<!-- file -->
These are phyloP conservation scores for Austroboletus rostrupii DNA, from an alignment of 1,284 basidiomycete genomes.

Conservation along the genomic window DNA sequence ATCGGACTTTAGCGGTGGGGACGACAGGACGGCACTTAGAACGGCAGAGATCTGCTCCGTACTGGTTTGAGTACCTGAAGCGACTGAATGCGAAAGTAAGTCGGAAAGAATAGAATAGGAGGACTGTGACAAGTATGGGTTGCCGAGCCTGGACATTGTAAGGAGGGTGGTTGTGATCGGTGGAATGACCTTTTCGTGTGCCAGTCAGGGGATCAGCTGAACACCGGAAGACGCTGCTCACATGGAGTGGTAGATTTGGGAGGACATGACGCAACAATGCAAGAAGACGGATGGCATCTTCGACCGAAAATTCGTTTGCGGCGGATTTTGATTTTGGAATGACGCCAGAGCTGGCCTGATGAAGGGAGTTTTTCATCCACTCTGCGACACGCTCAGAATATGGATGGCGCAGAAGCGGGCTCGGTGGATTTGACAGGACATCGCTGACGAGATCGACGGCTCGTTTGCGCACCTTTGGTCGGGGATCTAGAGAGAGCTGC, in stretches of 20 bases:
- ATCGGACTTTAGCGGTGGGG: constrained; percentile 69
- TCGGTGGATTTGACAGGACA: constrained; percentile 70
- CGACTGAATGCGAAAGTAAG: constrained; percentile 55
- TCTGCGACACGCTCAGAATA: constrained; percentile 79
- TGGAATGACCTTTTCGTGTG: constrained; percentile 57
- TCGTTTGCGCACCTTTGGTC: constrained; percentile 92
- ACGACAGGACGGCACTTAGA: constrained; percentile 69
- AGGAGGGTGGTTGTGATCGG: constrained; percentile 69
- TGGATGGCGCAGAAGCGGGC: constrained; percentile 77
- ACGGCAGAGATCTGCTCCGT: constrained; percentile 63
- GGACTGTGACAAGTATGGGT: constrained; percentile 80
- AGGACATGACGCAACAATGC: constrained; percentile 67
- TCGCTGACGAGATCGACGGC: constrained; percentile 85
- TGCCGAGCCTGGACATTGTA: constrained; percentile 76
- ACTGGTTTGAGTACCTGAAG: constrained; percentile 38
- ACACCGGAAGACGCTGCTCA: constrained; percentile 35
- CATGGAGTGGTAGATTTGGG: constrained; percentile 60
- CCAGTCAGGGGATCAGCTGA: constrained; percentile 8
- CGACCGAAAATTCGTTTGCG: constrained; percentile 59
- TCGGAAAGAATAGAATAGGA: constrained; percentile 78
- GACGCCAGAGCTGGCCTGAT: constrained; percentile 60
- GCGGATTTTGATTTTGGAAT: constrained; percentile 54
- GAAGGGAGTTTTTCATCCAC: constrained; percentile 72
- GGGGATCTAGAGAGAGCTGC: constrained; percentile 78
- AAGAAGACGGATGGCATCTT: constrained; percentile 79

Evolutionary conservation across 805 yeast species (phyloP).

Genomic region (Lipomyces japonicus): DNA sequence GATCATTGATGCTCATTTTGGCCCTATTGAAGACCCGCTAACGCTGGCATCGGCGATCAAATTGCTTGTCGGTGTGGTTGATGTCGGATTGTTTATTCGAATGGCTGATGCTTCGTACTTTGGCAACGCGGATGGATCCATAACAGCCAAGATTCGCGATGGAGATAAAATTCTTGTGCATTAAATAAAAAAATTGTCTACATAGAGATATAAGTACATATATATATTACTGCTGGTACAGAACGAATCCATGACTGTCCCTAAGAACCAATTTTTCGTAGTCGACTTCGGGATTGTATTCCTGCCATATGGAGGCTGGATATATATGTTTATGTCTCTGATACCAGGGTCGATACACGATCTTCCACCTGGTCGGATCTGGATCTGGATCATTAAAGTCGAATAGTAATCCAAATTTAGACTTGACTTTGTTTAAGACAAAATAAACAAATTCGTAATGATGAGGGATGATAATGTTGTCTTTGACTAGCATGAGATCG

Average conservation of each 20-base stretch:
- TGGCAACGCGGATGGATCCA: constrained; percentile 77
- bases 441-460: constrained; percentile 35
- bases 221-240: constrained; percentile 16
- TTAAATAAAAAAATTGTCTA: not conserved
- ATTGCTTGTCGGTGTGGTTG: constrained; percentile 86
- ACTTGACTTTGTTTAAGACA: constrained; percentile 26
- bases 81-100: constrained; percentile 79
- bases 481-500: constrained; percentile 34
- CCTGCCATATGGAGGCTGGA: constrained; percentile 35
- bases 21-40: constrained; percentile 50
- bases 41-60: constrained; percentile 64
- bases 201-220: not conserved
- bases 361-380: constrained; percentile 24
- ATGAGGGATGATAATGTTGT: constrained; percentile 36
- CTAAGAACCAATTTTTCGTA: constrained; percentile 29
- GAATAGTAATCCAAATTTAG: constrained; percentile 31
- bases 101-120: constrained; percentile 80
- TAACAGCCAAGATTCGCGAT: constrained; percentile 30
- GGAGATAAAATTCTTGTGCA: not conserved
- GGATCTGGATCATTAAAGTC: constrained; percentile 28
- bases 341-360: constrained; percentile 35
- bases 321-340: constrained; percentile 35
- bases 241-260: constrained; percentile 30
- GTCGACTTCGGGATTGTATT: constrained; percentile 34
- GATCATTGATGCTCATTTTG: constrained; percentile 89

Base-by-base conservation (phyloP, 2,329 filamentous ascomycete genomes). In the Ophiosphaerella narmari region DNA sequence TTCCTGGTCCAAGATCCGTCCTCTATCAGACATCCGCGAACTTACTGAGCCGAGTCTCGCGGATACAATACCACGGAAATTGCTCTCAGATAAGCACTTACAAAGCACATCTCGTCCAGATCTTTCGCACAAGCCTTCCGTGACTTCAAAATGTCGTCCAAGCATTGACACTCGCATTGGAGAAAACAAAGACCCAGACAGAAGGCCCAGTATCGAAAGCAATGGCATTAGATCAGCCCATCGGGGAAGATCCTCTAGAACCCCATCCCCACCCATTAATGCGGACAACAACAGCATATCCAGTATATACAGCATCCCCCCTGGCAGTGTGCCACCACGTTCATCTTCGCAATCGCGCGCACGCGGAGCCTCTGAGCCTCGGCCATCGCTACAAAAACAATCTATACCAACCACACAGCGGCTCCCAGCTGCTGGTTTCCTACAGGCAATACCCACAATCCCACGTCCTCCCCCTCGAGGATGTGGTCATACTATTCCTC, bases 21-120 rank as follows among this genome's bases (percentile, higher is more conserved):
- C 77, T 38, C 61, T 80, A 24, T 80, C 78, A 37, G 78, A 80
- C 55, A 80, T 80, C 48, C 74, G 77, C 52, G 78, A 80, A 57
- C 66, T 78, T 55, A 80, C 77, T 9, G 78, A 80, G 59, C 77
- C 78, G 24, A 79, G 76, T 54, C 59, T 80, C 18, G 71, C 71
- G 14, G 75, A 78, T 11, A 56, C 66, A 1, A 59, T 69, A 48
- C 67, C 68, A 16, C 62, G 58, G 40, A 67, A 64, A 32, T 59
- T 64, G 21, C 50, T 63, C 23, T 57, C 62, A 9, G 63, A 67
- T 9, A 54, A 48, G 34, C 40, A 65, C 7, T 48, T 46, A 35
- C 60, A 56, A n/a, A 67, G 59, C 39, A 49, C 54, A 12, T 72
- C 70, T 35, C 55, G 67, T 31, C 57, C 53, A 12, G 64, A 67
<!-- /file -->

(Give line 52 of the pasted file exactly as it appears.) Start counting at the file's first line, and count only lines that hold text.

- bases 321-340: constrained; percentile 35